A lot or a little?
The parents' guide to what's in this book.
What parents need to know
Parents need to know that Harriet Gets Carried Away by Jessie Sima (Not Quite Narwhal) is a book about a spirited and adventurous young girl of color who has two dads, one who appears to be white and the other African American. Harriet's quirk: She always dresses in costume, even when she goes to the dentist, so of course the birthday party she's planning will be a costume party. In the midst of shopping for party hats, she gets spirited away by penguins, but with a little help from her animal friends, she makes it back just in the nick of time for her party. Kids from multiracial or LGBTQ families will enjoy seeing themselves reflected, and city kids will recognize city scenes -- a roof party, riding on the subway. But kids of all stripes can enjoy the irrepressible Harriet, who's in the mold of beloved, active characters like Olivia and Eloise.
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What's the story?
As we learn in the first line of HARRIET GETS CARRIED AWAY, "Harriet loved costumes," so of course she plans a dress-up party for her birthday. Her dads string lights and blow up balloons, Harriet changes into a penguin costume, and the three head off to pick up party supplies. At the store, Harriet discovers a group of penguins buying bags of ice, and decides to go along for the ride as they travel in hot air balloons to the penguins' icy home. Harriet tries to leave -- she can't be late for her party! -- and meets an orca who gives her a ride back to New York City. The party, complete with a trunk full of costumes for guests, is a wild success.
Is it any good?
In one seamless story, this book introduces an exuberant multiracial girl who has two dads, sends her on a fantastic hot-air balloon journey with penguins, and throws her a rollicking rooftop party. Harriet Gets Carried Away's inclusive values are all the more powerful because they're implicit. Author-illustrator Jessie Sima doesn't call particular attention to the fact that Harriet has two dads or that her family and friend group are multiracial; it's simply her accepted, everyday reality. The whimsical fantasy elements of the story are presented as equally unsurprising, and fun and adventurous.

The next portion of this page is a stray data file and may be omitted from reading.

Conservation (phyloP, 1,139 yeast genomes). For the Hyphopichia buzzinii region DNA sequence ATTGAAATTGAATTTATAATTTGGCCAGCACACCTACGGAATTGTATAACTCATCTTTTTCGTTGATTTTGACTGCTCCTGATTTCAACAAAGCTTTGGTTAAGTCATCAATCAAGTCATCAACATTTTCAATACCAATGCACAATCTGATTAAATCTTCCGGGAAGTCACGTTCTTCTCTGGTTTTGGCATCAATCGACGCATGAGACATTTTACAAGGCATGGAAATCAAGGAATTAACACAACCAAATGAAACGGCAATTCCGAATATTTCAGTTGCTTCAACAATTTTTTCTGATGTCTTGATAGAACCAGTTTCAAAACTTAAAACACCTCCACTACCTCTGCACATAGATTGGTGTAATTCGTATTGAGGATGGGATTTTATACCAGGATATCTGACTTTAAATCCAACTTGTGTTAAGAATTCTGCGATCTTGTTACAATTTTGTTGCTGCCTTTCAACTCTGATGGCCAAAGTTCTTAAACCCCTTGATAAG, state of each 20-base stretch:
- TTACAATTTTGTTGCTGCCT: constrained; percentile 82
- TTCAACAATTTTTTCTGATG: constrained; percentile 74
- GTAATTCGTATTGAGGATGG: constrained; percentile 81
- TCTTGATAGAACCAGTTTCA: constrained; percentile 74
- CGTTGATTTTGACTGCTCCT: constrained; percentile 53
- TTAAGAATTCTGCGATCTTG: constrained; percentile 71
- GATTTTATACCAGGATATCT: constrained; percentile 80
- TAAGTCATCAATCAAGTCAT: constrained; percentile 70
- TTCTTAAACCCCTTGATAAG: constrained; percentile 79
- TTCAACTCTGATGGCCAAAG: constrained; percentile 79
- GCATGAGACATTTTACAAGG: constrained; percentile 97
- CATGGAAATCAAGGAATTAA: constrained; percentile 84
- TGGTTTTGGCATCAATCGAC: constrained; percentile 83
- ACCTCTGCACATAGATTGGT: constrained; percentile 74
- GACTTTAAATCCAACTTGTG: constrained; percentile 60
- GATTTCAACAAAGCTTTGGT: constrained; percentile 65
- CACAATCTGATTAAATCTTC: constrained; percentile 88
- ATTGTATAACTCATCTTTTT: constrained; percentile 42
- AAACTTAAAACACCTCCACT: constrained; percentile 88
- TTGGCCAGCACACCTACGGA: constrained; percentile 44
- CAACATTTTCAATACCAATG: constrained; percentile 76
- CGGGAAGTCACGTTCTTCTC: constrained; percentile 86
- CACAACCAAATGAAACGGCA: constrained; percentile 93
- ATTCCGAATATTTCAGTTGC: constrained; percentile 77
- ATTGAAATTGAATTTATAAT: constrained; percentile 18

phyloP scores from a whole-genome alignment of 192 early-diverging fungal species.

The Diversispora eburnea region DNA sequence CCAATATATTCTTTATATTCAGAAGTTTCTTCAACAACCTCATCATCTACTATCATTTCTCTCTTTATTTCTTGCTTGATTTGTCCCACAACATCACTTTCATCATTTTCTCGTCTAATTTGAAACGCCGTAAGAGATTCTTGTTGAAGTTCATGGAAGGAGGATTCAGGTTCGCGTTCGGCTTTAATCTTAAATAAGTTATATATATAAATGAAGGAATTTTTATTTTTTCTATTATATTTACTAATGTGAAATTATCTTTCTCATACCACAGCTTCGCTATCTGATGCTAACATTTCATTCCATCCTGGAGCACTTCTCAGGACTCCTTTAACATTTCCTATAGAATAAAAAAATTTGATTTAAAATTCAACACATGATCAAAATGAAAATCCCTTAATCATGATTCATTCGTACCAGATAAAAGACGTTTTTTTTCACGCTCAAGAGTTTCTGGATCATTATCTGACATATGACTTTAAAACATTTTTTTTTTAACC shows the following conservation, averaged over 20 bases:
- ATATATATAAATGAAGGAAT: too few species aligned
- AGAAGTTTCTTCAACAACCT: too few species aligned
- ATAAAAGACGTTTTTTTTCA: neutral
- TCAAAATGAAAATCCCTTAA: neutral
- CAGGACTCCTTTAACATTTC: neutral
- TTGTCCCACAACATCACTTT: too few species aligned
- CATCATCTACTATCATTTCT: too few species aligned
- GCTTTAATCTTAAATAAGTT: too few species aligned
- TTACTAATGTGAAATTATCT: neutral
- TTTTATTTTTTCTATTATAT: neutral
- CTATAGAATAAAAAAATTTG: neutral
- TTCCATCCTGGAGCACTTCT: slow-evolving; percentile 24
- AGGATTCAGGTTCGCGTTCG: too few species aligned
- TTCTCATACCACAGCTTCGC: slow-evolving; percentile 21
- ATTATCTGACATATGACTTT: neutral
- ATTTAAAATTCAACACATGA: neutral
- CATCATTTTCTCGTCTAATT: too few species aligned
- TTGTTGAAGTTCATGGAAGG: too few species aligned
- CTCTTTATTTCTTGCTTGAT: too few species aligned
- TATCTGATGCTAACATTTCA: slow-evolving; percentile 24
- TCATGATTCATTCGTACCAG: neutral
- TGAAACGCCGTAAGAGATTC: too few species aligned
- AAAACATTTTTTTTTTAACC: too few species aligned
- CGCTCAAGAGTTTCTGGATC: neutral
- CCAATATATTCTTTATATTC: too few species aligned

The art's dominated by deep muted purples, and it's easier on the adult eye than Sima's previous book, Not Quite Narwhal, which was in glittery, unicorn-friendly pastels. Some pages have fun perspectives; for instance, a bird's-eye view of a street crossing, and a glimpse through a subway window that shows the dads only in torso. The dads are clearly caring, pictured with a gentle arm around their daughter as they steady her on the subway, and Harriet is just the sort of inventive, resourceful young girl who can serve as a strong model for readers.
Talk to your kids about ...
Families can talk about the costumes in Harriet Gets Carried Away. How many different costumes does Harriet wear in the book? Do you like to wear costumes? What are your favorites?
What parts of the story seem real and what parts seem like fantasy? Why do you think Harriet meets penguins when she's in a penguin costume? Why do you think her friend Olivia arrives at the party with a pack of wolves?
How is city living different from living in the suburbs or country? What does the story show city people doing? Have you ever ridden a subway or had a party on a roof?
- Author: Jessie Sima
- Illustrator: Jessie Sima
- Genre: Picture Book
- Topics: Magic and Fantasy, Adventures, Ocean Creatures
- Book type: Fiction
- Publisher: Simon & Schuster Books for Young Readers
- Publication date: March 6, 2018
- Publisher's recommended age(s): 4 - 8
- Number of pages: 48
- Available on: Nook, Hardback, iBooks, Kindle
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